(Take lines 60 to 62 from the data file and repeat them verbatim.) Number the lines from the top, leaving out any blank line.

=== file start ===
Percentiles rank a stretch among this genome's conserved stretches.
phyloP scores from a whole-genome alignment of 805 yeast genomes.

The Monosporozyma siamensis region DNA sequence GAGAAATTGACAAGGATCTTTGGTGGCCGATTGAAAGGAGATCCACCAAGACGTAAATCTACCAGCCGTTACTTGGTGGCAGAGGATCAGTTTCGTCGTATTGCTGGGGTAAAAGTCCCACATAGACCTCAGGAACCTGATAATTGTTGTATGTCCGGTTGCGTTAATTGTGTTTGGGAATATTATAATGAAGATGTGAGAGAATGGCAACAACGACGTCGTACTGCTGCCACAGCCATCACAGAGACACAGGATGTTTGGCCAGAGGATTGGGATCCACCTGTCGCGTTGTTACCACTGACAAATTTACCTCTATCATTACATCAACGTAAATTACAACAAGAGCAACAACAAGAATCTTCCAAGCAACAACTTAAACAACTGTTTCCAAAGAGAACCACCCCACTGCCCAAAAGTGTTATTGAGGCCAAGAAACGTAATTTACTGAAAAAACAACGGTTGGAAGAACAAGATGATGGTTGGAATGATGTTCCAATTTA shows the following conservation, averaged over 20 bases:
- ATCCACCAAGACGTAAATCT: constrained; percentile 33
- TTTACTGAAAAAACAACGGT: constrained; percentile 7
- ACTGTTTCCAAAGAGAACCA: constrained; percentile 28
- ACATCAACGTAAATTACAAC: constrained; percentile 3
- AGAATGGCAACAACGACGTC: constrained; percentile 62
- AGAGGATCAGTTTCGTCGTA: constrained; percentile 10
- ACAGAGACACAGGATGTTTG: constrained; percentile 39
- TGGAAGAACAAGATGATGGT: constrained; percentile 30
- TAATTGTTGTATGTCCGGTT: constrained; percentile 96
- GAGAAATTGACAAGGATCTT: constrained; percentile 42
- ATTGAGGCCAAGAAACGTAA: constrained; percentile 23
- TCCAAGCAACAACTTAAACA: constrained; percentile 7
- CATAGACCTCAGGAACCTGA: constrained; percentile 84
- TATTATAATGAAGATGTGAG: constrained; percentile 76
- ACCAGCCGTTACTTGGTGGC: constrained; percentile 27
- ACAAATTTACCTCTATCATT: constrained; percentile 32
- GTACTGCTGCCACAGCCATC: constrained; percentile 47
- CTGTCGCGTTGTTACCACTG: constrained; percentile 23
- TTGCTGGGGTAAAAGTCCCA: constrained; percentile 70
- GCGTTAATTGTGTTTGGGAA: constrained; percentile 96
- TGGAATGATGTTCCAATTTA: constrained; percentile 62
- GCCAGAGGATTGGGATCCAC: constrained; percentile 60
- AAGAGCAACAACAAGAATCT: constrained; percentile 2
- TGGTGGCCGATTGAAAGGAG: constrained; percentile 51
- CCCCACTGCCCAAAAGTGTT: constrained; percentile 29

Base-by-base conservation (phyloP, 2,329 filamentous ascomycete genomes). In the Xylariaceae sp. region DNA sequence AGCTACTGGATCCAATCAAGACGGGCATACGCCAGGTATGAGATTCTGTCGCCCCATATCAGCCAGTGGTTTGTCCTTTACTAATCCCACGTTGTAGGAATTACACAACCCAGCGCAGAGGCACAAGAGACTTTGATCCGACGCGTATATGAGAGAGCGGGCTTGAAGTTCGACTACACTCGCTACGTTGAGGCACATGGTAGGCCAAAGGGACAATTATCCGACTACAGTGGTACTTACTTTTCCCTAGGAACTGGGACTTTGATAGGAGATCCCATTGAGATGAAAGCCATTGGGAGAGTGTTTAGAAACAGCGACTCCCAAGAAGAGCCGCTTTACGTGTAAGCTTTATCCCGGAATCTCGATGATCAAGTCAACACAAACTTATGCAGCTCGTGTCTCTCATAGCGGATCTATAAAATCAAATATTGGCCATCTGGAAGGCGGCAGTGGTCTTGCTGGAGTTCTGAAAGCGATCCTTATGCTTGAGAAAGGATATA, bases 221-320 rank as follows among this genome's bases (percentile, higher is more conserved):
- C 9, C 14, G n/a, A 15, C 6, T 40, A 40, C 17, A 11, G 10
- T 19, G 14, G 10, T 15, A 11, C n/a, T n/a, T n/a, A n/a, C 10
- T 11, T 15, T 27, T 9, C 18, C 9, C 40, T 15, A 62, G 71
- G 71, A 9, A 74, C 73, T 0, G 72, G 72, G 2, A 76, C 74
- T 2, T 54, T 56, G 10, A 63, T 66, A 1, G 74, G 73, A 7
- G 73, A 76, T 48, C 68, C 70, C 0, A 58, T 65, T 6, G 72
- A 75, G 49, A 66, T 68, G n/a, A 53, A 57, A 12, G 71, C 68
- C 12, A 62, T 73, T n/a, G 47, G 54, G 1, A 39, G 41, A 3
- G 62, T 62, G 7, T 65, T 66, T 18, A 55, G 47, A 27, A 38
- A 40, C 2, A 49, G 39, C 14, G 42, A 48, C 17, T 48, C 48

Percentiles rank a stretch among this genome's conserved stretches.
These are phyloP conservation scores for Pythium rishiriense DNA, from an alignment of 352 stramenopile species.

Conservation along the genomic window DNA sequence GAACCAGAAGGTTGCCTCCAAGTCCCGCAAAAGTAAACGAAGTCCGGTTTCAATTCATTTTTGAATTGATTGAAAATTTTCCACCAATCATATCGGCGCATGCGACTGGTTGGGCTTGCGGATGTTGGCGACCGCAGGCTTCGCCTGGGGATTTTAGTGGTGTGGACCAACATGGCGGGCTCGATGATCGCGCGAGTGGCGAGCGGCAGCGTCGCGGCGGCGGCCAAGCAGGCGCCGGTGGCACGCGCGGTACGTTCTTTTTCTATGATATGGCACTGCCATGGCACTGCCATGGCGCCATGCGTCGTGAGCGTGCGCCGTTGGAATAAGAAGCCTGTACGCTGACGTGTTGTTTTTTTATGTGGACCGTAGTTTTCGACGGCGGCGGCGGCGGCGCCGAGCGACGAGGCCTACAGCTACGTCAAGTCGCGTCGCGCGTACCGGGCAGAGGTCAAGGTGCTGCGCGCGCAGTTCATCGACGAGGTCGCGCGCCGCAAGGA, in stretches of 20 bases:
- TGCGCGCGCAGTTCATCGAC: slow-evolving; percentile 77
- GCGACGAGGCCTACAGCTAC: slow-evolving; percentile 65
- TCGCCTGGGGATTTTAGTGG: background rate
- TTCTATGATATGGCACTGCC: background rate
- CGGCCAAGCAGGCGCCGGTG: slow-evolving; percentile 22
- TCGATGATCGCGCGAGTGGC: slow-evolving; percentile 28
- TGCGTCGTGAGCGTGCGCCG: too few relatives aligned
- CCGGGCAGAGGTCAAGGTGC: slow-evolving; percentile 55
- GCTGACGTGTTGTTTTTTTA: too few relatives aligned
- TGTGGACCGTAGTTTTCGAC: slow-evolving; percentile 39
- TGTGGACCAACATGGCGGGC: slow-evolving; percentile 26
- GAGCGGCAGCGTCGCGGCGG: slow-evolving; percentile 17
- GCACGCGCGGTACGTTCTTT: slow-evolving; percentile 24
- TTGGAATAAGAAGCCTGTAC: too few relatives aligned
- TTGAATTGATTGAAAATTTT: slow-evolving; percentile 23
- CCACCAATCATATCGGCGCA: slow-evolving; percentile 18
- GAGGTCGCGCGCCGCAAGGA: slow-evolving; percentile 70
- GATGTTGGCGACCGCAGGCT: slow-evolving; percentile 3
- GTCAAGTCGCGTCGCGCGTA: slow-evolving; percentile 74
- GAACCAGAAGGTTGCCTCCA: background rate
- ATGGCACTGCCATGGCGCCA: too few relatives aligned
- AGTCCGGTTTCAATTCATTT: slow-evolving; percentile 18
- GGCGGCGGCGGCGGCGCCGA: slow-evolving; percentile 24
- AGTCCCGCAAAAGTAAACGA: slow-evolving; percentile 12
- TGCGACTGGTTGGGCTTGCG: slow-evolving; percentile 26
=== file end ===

- GATGTTGGCGACCGCAGGCT: slow-evolving; percentile 3
- GTCAAGTCGCGTCGCGCGTA: slow-evolving; percentile 74
- GAACCAGAAGGTTGCCTCCA: background rate